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Monetising goodwill could revitalise local economies

For many localities, the services and assets that enrich community life are being diminished. While some services are statutory responsibilities, such as maintaining roads, providing library services and collecting rubbish, other services are still wanted and no less valued by people.

While trust in government has always been low, it has plunged to new depths in recent years. We have seen distinct gaps between election promises and the governing realities. And how one service or another is funded has prompted increasing concerns about the politics behind funding decisions.

This situation does not seem to reflect the nation and the places that make it. The Brexit vote is often said to have shown a nation divided but the campaign also demonstrated the importance of properly-funded public services to all.
It appears the nation is a generous one. And this generosity won’t always be directed to the nation or through the state. There exists a strong desire to belong to a place and to contribute towards it.

A willingness to contribute more for better services

Research shows that there is a gap between what people are willing to contribute towards funding local services and what they are providing now. Together with independent think tank Localis and charitable trust Power to Change, we have explored this issue and have defined it as goodwill. With extensive public polling, Localis looked at the extent and shape of this gap, as well as how it can be monetised.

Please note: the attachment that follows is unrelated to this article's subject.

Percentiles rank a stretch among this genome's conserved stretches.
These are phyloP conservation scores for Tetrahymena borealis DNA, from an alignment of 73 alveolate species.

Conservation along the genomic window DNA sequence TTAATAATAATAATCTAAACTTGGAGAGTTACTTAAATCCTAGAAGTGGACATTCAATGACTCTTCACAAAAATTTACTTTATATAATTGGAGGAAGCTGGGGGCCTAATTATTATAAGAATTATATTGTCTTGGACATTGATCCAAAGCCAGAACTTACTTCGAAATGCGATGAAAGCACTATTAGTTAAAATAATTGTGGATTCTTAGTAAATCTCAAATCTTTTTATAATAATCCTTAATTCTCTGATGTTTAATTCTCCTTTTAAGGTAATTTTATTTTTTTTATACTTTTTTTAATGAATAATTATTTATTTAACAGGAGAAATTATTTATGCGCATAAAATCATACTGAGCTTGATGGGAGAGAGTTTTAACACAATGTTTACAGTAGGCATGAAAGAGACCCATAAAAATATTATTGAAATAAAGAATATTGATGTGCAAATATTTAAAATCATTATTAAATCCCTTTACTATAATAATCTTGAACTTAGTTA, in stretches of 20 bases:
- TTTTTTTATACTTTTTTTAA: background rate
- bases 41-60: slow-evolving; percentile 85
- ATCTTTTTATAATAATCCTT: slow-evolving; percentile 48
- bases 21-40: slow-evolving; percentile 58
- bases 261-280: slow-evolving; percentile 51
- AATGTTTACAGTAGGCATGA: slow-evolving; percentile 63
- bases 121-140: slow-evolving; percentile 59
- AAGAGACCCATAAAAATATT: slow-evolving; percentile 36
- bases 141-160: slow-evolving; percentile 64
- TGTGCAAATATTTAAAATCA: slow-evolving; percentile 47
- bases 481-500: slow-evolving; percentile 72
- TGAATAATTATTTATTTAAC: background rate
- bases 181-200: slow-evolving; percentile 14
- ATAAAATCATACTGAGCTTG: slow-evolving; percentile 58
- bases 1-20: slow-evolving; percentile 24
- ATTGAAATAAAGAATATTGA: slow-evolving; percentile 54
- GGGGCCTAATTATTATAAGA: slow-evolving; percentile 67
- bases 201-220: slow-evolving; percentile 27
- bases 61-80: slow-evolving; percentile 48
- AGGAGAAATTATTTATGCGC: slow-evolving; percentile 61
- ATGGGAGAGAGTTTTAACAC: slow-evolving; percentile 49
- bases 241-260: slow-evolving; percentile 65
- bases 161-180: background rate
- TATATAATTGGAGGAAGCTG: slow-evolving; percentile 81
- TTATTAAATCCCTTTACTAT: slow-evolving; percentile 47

The analysis shows people are willing to contribute more to their place when they know what it is spent on. Whether this is through extra payments in tax a month, or voluntarily via a one-off levy, there is a great deal of goodwill towards services, such as police and health, or issues like helping older people to live independently and supporting the homeless.

This support is national. However goodwill looks different across the country. Residents in London and the East Midlands are the most willing to pay more. Elsewhere it is certain services and issues that seem especially important. For example, in Yorkshire and the Humber it is services for the lonely; in the North West it is refuse collection and recycling.

The nation is reaching a tipping point on austerity in local services. Localis's report, Monetising Goodwill, produced in partnership with ourselves and Power to Change, offers a solution. It asks whether people are willing to pay extra to help pay for specific issues or services. And it explores the ways in which places can be empowered to monetise this goodwill. More information about how to do this can be found in the report here.

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